BRENTWOOD — A bomb threat closed the Rockingham County courthouse for nearly three hours yesterday, creating delays and confusion.
More than 100 residents, lawyers and court employees waited in the cold as a team of 20 investigators and three state police dogs searched the building and grounds, Sheriff Michael Downing said.
The threat was called in to 911 at 8:54 a.m., prompting court officials to immediately evacuate the three-story building, Downing said.
Nothing was found inside, Downing said. Authorities did recover a metal cylinder, similar to a Thermos, near a storage bin behind the courthouse, but determined it was not related to the threat.
Bailiffs ordered the public to remain at least 100 feet from the building’s front door, asking some people to move their cars. Court employees gathered in a side parking lot. Most of the crowded retreated to the warmth of their cars as a cold rain began to fall about 9:30 a.m.
While some attorneys reviewed paperwork in their cars, others met with clients, often leaving the engine running to keep warm. One juror sat in his Jeep, eating sunflower seeds and tossing the shells out the window.
Those still standing in the rain and bitter chill wondered when the courthouse would reopen. Bailiffs told them it would remain closed for an hour or two.
“It’s unfortunate, but what can you do?” said Dave Rogers, 62, of Derry.
Rogers had just stopped off at the registry of deeds office when everyone inside the building was ordered outside.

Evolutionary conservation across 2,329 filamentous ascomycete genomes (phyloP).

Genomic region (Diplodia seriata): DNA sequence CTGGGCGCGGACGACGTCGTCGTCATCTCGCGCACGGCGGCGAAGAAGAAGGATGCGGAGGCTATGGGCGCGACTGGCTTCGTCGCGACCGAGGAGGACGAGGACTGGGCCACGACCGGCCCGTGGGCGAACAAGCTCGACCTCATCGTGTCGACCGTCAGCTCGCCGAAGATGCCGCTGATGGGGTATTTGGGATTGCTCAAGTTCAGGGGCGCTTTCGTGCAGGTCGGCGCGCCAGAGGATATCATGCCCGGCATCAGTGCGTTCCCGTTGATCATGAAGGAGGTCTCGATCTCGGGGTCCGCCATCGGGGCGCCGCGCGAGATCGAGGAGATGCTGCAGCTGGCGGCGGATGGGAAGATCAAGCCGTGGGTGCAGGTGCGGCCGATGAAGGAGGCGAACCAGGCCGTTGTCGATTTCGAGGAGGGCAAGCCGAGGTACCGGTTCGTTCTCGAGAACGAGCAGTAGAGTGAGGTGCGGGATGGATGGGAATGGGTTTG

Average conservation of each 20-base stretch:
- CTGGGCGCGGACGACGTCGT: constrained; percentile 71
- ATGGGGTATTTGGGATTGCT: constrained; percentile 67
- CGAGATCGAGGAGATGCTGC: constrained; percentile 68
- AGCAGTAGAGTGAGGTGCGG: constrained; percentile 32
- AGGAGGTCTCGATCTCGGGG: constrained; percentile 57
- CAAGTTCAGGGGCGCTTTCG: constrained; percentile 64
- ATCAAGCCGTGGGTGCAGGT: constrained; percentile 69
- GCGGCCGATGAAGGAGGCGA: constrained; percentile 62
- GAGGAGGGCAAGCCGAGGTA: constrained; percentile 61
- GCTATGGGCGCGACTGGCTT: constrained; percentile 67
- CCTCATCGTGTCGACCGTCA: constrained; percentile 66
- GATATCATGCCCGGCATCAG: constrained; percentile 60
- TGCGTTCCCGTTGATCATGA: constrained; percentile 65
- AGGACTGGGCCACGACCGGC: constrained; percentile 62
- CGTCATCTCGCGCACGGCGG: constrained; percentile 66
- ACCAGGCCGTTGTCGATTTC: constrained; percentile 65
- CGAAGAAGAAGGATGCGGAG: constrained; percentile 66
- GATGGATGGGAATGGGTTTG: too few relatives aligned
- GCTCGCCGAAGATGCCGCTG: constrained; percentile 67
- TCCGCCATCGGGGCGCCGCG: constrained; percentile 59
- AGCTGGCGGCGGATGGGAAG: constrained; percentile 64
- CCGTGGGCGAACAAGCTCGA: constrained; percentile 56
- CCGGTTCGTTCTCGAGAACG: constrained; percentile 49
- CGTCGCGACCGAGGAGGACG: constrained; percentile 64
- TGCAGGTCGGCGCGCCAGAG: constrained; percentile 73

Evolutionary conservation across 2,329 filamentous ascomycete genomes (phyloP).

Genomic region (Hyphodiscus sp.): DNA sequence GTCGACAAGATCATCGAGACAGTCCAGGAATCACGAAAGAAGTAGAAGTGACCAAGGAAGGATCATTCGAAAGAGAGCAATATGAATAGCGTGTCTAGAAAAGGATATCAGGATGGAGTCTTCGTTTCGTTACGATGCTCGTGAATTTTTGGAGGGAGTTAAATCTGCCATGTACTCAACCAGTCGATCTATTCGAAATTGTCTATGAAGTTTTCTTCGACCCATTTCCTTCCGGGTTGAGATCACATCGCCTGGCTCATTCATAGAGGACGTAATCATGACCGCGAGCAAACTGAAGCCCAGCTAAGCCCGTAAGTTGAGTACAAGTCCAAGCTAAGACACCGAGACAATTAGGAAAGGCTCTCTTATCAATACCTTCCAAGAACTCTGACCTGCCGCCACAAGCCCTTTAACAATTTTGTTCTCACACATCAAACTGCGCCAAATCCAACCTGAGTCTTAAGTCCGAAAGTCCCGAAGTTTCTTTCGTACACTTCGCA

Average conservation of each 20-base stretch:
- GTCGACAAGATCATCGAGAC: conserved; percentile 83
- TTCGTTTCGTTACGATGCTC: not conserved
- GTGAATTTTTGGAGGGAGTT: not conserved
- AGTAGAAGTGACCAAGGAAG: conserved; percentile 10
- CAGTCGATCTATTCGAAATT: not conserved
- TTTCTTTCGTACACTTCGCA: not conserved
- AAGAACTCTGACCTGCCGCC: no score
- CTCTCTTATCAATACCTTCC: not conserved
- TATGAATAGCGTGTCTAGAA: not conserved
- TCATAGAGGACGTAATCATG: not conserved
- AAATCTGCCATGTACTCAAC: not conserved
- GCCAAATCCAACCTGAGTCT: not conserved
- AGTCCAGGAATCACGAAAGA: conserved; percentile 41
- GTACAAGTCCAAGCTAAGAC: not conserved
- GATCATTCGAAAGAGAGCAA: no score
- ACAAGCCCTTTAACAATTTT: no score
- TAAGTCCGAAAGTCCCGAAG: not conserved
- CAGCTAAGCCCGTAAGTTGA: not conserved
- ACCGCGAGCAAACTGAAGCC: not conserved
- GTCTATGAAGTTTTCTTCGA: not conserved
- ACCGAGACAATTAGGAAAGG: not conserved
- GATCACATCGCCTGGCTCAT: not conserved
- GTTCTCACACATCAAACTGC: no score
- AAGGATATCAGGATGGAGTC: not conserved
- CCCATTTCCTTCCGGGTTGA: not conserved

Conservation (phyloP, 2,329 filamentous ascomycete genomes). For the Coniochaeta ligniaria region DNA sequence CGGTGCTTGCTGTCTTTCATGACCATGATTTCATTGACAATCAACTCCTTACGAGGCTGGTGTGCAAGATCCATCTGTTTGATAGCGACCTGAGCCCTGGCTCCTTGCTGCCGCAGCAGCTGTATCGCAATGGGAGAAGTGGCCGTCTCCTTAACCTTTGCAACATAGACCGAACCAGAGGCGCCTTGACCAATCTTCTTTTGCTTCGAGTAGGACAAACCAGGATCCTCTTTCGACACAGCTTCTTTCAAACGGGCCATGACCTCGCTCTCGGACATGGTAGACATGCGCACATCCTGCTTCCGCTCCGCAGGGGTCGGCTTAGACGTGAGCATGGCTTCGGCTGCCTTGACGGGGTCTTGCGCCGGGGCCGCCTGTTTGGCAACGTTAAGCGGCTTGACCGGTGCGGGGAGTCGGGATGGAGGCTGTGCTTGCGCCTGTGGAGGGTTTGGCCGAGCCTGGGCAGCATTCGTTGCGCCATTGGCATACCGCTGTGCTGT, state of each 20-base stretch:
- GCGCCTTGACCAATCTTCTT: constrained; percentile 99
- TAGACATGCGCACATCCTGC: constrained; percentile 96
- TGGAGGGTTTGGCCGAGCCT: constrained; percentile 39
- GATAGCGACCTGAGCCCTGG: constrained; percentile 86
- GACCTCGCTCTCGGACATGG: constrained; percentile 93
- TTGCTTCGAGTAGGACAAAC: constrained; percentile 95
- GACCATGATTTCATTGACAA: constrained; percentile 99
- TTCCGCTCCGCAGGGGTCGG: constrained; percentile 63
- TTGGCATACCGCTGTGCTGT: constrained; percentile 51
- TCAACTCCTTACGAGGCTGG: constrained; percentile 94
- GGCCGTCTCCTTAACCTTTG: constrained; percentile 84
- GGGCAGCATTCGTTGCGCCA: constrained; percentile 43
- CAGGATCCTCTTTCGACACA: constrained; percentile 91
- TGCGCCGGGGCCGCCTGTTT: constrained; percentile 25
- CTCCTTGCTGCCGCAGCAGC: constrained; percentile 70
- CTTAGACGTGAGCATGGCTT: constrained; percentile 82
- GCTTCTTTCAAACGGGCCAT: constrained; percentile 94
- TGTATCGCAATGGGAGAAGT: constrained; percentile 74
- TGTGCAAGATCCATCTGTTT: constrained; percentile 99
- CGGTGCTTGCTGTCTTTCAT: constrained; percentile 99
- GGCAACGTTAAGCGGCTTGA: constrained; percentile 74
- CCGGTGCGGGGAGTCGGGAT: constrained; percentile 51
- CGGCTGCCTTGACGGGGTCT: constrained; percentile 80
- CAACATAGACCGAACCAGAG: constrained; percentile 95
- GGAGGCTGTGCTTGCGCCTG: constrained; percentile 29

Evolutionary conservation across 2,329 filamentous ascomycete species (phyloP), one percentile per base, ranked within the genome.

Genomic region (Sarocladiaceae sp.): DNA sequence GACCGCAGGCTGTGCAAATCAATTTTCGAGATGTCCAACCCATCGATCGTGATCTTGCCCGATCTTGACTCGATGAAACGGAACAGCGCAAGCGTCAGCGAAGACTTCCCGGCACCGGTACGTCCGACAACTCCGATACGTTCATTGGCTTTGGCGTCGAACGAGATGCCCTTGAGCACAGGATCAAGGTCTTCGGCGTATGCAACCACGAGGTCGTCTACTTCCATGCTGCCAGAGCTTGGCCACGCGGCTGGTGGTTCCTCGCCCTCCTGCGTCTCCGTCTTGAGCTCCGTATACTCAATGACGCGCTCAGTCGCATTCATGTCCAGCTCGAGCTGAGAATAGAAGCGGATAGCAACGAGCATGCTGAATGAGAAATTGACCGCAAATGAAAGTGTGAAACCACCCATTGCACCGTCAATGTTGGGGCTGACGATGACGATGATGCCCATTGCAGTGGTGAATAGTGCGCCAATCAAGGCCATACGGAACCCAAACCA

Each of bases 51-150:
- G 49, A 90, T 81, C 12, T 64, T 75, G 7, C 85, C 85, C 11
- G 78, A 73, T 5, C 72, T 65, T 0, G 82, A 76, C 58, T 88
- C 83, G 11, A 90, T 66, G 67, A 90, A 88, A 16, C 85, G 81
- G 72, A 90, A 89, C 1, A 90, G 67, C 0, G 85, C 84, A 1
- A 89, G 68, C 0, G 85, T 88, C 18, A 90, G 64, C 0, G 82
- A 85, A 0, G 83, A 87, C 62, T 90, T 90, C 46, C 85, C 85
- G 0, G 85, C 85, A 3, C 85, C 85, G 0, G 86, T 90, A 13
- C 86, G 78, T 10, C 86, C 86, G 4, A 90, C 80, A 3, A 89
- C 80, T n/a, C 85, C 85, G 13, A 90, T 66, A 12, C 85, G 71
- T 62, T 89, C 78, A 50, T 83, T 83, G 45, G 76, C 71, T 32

Attorney Faye Goldberg of Casassa and Ryanwas handling a marital case when she was forced to evacuate.
“I’m cautiously optimistic that nothing will happen, but you have to take these things seriously,” she said.
As the morning wore on, people grew impatient, including Randy Young of Exeter, who was in court for a marital case.
“The dockets are already backed up,” he said. “Who knows when we will get back in?”
The courthouse reopened at about 11:45 a.m. While some expressed relief, there was still confusion as many people, including lawyers, questioned whether their cases were merely delayed or postponed to another day.
Public defender Devens Hamlen was still waiting to learn at 12:45 p.m. whether his case would be heard.
“It’s ruined my day,” he said. “We’re pretty much behind by three hours.”
Superior Court Clerk Raymond Taylor said no criminal cases were postponed and some jurors would be asked to serve beyond the regular three or four days.
“It does push everything back,” he said. “Does it have an impact? Absolutely. But we will make it work.”
For Tim Barker, 40, of Brentwood the three-hour delay was expensive.
Barker, who took time off from work, had gone to court for a 10-minute hearing to schedule a date in his divorce case when he and his lawyer were forced to evacuate. But the attorney couldn’t wait around because he had a case in another court. Barker said he would still have to pay the lawyer $300.
“The effect of this cost me,” he said.
Barker later learned his case was postponed for three months.
Downing said the threat remains under investigation. Local and state police responded to the incident, along with investigators from the the sheriff’s department and the FBI, he said.